Sender Policy Framework (SPF) allows email administrators to reduce sender-address forgery (spoofing) by specifying which are allowed to send email for a domain. SPF is configured by adding a specially formatted TXT record to the DNS zone for the domain.
You can read a detailed explanation of how SPF works here.
It is recommended to implement SPF for your domains. Although adding SPF records to your domain does not directly help to prevent spam from being received by your organization, it does help other organizations to prevent spam email that is spoofing your domain. This in turn can help maintain the reputation of your email domain, and reduce the likelihood of your organization’s legitimate emails being rejected by other email systems, and can help reduce NDRs or bounce back messages from other email systems when spammers are spoofing your domain.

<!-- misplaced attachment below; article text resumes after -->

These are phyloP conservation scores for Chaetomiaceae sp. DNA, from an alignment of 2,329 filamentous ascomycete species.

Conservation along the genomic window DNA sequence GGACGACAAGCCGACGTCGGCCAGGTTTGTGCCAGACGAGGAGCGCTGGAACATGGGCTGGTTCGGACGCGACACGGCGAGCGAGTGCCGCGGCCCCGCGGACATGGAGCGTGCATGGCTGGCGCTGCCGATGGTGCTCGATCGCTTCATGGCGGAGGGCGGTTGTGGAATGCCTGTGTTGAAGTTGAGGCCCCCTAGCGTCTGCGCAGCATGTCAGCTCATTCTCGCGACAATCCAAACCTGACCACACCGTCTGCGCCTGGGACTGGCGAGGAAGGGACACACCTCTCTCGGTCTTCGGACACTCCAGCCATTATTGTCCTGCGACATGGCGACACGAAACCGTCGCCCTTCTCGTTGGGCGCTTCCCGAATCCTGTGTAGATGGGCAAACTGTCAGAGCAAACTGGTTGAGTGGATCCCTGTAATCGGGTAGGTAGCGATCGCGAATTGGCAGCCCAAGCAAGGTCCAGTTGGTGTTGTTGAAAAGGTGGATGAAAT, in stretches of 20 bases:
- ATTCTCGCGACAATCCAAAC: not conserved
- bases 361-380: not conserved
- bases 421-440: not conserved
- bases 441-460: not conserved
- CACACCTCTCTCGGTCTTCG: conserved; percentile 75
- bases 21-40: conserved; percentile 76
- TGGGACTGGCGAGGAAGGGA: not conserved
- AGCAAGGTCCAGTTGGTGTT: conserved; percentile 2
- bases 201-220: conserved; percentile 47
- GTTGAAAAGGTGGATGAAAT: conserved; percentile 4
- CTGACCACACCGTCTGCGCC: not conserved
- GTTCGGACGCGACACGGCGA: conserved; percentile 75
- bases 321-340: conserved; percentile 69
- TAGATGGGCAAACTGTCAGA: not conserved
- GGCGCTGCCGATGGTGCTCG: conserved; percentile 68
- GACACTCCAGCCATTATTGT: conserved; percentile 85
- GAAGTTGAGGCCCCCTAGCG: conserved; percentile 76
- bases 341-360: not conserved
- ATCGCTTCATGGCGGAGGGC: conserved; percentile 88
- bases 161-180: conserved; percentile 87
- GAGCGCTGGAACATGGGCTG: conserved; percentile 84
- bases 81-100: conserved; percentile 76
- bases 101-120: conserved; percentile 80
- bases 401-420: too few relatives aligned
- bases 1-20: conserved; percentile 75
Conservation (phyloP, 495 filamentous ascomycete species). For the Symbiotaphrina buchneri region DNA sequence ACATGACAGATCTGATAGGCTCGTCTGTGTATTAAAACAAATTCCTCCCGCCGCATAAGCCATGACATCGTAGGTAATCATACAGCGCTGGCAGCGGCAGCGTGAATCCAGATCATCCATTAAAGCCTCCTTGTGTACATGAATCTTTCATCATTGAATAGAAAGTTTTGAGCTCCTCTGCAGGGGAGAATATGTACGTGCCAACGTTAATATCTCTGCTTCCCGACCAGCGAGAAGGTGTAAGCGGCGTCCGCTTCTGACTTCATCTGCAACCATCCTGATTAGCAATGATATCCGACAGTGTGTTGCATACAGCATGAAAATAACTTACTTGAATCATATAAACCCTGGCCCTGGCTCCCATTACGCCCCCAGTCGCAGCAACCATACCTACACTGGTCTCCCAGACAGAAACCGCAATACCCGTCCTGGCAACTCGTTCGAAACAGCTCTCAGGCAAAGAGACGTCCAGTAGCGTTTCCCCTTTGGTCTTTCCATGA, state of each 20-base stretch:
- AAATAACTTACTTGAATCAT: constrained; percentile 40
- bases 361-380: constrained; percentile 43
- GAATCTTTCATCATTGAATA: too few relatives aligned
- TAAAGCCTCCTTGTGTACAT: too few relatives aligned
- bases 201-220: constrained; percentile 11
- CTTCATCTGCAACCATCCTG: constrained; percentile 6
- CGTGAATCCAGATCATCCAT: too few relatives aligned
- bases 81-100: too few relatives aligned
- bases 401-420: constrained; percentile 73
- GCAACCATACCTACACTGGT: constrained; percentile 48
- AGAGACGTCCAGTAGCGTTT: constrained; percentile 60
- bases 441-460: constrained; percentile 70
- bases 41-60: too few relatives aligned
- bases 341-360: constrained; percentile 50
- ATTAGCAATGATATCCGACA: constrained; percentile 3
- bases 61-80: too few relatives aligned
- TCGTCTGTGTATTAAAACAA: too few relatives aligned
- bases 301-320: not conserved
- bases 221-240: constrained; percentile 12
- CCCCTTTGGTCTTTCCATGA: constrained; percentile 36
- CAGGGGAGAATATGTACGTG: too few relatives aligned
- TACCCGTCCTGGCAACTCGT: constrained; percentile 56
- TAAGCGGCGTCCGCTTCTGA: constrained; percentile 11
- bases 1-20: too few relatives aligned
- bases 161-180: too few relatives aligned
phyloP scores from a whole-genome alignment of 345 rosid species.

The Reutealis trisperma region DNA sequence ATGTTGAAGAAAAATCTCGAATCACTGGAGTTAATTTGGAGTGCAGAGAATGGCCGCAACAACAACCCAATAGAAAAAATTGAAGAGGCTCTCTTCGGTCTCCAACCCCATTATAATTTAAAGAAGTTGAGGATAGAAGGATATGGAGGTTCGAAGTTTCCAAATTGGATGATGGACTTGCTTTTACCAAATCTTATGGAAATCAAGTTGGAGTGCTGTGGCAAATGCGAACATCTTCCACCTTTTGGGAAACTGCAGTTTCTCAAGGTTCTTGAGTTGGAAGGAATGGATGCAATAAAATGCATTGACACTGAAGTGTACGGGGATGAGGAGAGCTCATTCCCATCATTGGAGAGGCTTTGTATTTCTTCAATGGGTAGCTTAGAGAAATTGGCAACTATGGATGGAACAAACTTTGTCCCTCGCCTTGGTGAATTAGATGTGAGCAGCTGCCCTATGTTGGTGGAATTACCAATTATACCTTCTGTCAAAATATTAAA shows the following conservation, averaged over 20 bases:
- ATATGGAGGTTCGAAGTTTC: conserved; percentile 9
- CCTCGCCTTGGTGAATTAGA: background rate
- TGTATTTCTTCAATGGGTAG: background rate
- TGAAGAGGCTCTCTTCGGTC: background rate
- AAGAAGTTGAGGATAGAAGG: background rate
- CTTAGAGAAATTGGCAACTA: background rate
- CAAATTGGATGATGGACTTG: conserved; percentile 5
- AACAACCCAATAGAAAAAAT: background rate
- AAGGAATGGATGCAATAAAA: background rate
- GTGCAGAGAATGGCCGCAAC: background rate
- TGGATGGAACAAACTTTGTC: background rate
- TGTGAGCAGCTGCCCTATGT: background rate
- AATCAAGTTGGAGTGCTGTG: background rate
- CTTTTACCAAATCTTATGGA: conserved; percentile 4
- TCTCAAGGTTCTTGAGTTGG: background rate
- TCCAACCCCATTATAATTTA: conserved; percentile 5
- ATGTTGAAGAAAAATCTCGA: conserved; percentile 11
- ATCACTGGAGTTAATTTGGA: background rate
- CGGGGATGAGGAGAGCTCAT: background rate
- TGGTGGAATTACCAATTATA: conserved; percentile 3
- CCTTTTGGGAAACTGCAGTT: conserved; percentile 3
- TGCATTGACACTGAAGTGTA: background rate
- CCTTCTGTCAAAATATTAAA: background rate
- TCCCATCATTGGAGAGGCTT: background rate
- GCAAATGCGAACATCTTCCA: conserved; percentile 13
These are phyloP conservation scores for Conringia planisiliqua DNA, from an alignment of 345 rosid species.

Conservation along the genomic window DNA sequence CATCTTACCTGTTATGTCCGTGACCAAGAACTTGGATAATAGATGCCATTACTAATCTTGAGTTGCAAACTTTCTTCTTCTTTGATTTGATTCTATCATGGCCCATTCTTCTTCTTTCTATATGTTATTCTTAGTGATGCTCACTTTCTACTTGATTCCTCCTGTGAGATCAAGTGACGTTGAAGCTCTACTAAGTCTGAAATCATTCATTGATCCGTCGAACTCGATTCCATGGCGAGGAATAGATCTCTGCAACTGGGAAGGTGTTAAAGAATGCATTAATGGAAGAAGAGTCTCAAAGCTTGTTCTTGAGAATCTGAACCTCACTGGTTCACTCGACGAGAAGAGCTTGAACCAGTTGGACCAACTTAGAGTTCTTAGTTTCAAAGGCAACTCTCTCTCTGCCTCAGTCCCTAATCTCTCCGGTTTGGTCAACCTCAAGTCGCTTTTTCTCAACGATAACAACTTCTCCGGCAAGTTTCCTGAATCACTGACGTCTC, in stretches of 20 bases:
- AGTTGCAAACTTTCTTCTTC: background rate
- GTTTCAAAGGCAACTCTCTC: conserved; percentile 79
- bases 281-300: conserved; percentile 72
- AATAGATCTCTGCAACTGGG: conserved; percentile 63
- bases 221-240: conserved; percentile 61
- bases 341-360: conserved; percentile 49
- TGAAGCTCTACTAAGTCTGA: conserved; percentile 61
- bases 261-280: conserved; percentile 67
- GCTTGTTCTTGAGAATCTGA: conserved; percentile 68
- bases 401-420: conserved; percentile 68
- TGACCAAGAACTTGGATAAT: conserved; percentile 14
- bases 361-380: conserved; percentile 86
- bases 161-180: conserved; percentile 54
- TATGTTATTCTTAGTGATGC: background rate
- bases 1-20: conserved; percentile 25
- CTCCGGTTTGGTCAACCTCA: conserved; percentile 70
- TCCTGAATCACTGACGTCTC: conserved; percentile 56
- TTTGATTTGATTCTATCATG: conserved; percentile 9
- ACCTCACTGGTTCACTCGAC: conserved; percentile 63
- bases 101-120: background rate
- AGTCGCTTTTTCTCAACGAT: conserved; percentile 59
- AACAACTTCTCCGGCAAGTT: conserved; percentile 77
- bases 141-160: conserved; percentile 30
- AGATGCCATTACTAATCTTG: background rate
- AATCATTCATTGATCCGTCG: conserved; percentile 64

However, SPF is not always able to simply be turned on. A misconfigured SPF record can cause legitimate emails from your domain to be rejected by other email systems. So it is recommended to proceed with caution, taking care to audit all of the possible legitimate senders of email for your domain (including your Exchange/Exchange Online system, plus any external hosted systems that send email using your domain, such as email marketing or payroll systems).
You can also consider adding your SPF record as a “Neutral” or “Soft Fail” during the initial implementation period, before changing it to a “Hard Fail” once you are satisfied that your SPF record is accurately configured.